In short, “fail fast” helps you deliver “first time right”. The riskier your project, i.e. the higher the cost of getting it wrong the first time, the more important it becomes to “fail fast” in order to get it “first time right”. 

Thursday, February 15, 2018

3 reasons why managers don’t throw their toughest challenge to their teams

In my innovation and design thinking workshops, we end up running a short challenge campaign. Participants get to experience what it means to identify a challenge area important to them, frame a challenge around it, generate ideas, build low-cost prototypes and validate them with a few people. Then I ask them, “Why don’t you throw your top challenges to your teams?” Why isn’t it common to see top challenges displayed in organizations? Here are top three reasons I have gathered from them:

   1.      Lack of clarity: Managers are busy attending to a number of issues – some short term, some long term. In the process, they typically don’t get time to step back and reflect. As a result, they don’t have clarity on what could be their biggest challenge. I ask them a few questions like, “What is one pain point you would rather leave behind in the office rather than carrying it home?” Or “Which is one trend – technology or otherwise – that may make your business irrelevant in future?” This gives them a clue. Of course, many of them don’t need any clue. Time and space for reflection is enough to bring out their toughest challenge. Nevertheless, if you don’t have clarity on what’s your toughest challenge is then there is no confidence to take further action.

2.      Fear of perceived incompetence: Managers feel, “I am being paid to solve problems. How can I communicate that I can’t solve them?” There is a feeling that if I throw my challenge to my team, my boss and perhaps even my team may feel that I am not competent to do my job. Of course, what isn’t realized by managers is that taking a position on a challenge is an important element of their job. The focus it brings makes a huge difference in aligning the creative energies of the people around you.

3.      Solver’s bias: What is more important – defining the right problem? Or finding the right solution? Most of us carry a bias for the right solution. We like to say – It was my idea. Of course, idea could have meant the challenge. But mostly idea refers to the solution. Mathematics is an area where problems are known for the people like Fermat or Riemann who defined them first. In most other areas, solver is perhaps more famous than seeker. As a result, some of the key issues remain pending or stuck. When a manager throws a challenge to his team, it is quite possible that the team ends up making initial prototypes for free. Because they feel it is their idea. When a manager asks a team member to build a prototype of his or her idea, the outcome may not be that enthusiastic. Who wants to work on boss’ idea?

To summarize, Managers don’t open up their top challenges because of (1) lack of clarity (2) fear of perceived incompetence and (3) solver’s bias. And I feel they have a lot to gain if they can establish clarity on their topmost challenge and seek solutions from their team or even outside in solving it.

Wednesday, January 31, 2018

My 3 takeaways from Kazuo Ishiguro’s class – My secret of writing

Last month I came across a session 2017 Nobel winner Kazuo Ishiguro held in Japan for budding writers titled “My secrets of writing”. It is available on YouTube in two parts: part-1 and part-2 (embedded below). I had read four of Ishiguro novels (some of them twice) when I watched part-1. Then I read his latest novel, The Buried Giant. And then I watched part-2 which refers to the novel. I am a fan of Ishiguro and I really enjoyed listening to the session. I thought the quality of questions was very good and that brought out interesting process Ishiguro follows for his writing. I am not a fiction writer (yet). However, I thought some of the elements Ishiguro mentioned could be relevant for anyone involved in a creative endeavour. Here are 3 of my takeaways from the session:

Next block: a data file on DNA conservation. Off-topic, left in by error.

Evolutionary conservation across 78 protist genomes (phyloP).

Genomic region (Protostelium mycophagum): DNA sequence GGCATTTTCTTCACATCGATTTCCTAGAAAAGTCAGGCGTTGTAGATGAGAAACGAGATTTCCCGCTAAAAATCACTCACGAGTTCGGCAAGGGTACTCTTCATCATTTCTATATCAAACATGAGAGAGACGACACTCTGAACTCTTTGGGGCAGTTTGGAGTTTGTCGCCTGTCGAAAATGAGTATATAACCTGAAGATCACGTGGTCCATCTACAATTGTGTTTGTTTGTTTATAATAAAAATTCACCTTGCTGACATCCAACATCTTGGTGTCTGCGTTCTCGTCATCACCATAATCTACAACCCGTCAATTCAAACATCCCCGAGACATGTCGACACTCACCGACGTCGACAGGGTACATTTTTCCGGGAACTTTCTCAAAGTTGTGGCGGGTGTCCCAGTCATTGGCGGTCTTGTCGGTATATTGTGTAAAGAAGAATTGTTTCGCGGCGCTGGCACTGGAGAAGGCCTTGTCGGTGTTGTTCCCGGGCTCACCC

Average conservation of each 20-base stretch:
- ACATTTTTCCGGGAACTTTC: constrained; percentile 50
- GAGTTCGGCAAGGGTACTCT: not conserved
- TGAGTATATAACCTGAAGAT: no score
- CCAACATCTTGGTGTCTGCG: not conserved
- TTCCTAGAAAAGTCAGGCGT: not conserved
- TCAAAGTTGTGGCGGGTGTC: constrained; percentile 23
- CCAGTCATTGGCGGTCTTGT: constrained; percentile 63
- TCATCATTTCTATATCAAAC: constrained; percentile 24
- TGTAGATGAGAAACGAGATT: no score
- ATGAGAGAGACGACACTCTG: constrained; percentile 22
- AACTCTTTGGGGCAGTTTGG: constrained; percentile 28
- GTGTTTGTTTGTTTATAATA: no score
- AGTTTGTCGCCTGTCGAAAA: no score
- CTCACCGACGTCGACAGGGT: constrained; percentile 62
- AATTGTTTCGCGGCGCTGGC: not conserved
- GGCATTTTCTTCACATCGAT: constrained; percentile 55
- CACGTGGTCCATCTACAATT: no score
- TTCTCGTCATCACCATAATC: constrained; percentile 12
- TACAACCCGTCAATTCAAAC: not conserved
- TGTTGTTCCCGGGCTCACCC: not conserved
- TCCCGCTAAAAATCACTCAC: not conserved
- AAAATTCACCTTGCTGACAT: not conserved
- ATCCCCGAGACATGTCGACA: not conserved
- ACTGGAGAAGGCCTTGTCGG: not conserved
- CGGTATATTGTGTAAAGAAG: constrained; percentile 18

1.      2-3-4 sentence ideas: This is what Ishiguro said – “I try to make sure that the idea can be expressed very simply in 2 or 3 sentences. If it can’t then the idea isn’t very strong or it’s not yet mature.” And what criteria does he use for picking an idea? He said, “When I look at the idea on a page, I want to be able to feel a real potential, real emotion that comes from these sentences. I want to think that there is a whole world in there. I want those few sentences to trouble me and stimulate me. Then I feel I could build a whole novel on it.”

He gave an example of his most famous novel – Remains of the day. The idea can be expressed as: This is a story about a man who wants to be the perfect servant. And he is willing to sacrifice his personal life and many things to be an absolutely perfect servant.

The point is, the essence of an idea can be expressed in a simple way in a few sentences. And yet it may carry the potential to excite you, trouble you etc.

2.      Ideas can be re-located in time & space: Ishiguro says, “I made this discovery… The setting isn’t an essential part of the story. You can move stories to different settings, different places in history. And also I suppose different genres: sci-fi, gothic world, thriller world etc.” In fact, for his third novel, Remains of the day, he re-used his idea from his second novel - “The artist of the floating world” (location: Japan, time: 1950s, 60s) and relocated it in a different time and place (location: England, time: 1920s, 30s). This creates a huge canvas for his stories and also it creates a problem of “location hunting”. His last novel “The buried giant” is placed in 5th century Britain and belongs to a fantasy genre. It contains ogres, pixies and dragons.